PLSA welcomes DWP green paper on DB pensions as Hargreaves Lansdown provides commentary

by | Feb 20, 2017

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The Pensions and Lifetime Savings Association has welcomed the Department for Work and Pensions Green Paper ‘Security and Sustainability in Defined Benefit Pension Schemes’.

Director of External Affairs at the PLSA Graham Vidler said: “The Green Paper asks the questions necessary to move forward the increasingly pressing debate about the future of defined benefit pensions in the UK. The interim report published by our DB Taskforce last year identified how the challenges facing DB are posing a material risk to members’ benefits, to employers and the wider economy.

“We firmly support the Government’s desire to explore consolidation as a way to secure the defined benefit pensions of millions of savers. The DB Taskforce’s next report, to be published in March, will look at consolidation in more detail.”


Hargreaves Lansdown

Head of retirement policy at Hargreaves Lansdown Tom McPhail said: “The UK’s occupational pension system is one of the best in the world. However it isn’t as good as it used to be and it has struggled in recent years to adapt to a world of rapid economic, social and demographic change. This government consultation is vital if we are to ensure that we have a pension system fit for the 21st Century.”

Cuts to final salary scheme member benefits

The argument is frequently made (mainly by employers and their representatives) that final salary schemes are unsustainably expensive and that changes need to be made to ease the pressure. Most schemes have already closed to new members and to the future accrual of new benefits by existing members (though this does also mean there are no new members coming through to keep paying new contributions).

It is with the existing liabilities accrued in the past, which more meaningful adjustments to the funding position of the scheme can be made.


However, Section 67 of the Pension Schemes Act 1995 means that once a promise of benefits has been made, it cannot be taken away again. So modifying past promises is nigh on impossible. Just about the only option is to tweak the inflation proofing applied to members’ benefits in retirement.


Schemes often have complex benefit structures, with different elements of benefits subject to different rules, particularly where contracted out benefits are concerned. The simplest switch is to substitute CPI for RPI. Some schemes have already done this; others can’t because their rules don’t allow it. The table below illustrates the impact this can have on a member’s income over the duration of their retirement.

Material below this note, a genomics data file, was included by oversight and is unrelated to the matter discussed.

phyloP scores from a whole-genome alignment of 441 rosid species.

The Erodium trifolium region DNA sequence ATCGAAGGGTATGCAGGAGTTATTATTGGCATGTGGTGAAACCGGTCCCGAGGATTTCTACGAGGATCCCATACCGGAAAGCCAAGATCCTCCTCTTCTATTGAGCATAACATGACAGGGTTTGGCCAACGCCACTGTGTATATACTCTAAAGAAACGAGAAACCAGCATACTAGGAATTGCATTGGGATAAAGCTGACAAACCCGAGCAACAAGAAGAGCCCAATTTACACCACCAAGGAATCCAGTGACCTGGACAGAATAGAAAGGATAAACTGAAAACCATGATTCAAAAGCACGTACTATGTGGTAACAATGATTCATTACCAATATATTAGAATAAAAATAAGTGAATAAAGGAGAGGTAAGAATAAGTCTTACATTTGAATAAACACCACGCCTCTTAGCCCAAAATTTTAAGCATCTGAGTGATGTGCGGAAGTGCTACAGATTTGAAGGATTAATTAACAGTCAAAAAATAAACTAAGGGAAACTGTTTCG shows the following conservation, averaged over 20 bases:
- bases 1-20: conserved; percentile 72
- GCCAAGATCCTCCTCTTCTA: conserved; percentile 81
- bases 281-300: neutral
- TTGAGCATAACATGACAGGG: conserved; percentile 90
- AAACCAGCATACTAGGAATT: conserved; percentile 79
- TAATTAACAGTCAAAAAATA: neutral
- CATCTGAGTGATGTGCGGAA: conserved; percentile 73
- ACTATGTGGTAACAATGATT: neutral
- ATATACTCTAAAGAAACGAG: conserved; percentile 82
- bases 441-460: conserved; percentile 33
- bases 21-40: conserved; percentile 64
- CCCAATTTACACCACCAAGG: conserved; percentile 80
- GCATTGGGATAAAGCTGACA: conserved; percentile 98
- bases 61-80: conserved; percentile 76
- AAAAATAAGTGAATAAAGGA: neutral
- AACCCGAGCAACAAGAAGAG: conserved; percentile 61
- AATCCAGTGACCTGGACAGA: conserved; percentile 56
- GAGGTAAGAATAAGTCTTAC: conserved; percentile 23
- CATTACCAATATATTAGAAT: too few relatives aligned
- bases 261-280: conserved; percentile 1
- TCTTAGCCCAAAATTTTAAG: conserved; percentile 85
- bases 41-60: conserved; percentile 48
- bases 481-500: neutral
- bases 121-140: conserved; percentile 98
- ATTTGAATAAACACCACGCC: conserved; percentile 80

Inflation Measure Starting Income in 1988 Income as at Jan 2017 Percentage Increase
RPI £1,000 £2,585.67 158.57%
CPI £1,000 £2,105.37 110.53%
Difference N/A £480.30 22.81%

If the government were to introduce legislation allowing trustees to modify their scheme rules, switching members’ inflation proofing to a lower index, it would substantially improve the funding position of some schemes, at the cost of lower member benefits in the long term.

Final salary scheme valuations and investment strategies

There has been a dramatic shift in final salary scheme investment strategies in the past 15 years, with schemes moving away from equity investing, towards bonds and other lower risk investments. This makes sense in terms of reducing volatility and unexpected shifts in scheme funding positions but it also comes at the cost of lower long term investment returns; this in turn means employers have to pour more money into the schemes.

It is worth noting that within schemes’ equity portfolios, the proportion allocated to UK equities has now declined to just 22.4%, meaning the UK’s final salary pension schemes now only have around 6.8% of their assets invested in quoted UK company shares.


One possible solution may be to look at ways to modify the valuation requirements on schemes, to give them greater latitude to invest in higher risk assets which are prone to greater volatility in the short term but which tend to produce higher returns in the long term.